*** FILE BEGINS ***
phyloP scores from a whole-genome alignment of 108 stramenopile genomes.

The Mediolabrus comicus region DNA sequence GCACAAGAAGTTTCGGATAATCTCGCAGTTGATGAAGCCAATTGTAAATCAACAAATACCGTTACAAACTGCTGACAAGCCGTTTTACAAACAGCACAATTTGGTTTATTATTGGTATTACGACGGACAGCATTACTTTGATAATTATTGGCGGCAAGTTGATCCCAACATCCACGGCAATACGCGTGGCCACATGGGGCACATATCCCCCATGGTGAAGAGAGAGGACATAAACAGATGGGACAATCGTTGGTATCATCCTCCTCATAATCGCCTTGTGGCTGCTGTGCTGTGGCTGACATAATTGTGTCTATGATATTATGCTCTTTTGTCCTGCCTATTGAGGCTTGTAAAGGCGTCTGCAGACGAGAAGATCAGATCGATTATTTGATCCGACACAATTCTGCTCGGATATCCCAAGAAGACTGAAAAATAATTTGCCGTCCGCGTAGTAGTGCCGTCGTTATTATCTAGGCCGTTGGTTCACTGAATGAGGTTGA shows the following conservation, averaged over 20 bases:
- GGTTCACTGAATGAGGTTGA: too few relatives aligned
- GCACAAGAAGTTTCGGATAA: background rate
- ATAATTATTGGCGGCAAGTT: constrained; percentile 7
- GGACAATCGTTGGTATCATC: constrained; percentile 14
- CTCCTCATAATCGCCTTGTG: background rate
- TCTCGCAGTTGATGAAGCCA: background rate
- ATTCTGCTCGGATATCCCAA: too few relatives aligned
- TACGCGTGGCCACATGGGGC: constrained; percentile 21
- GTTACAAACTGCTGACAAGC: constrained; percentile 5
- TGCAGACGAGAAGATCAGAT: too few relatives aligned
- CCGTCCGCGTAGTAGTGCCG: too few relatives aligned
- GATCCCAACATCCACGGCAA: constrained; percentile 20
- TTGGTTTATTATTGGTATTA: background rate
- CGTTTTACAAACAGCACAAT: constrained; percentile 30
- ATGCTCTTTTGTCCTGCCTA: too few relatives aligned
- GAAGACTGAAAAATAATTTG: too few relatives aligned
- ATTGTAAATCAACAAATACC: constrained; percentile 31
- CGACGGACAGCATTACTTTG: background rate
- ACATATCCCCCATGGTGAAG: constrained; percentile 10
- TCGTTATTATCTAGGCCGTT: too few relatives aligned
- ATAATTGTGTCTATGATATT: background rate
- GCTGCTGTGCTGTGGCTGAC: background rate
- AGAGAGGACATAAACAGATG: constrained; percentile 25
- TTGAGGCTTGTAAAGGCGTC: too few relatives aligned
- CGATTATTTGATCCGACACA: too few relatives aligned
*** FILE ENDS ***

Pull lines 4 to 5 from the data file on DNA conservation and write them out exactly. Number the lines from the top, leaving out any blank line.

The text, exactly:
- GCACAAGAAGTTTCGGATAA: background rate
- ATAATTATTGGCGGCAAGTT: constrained; percentile 7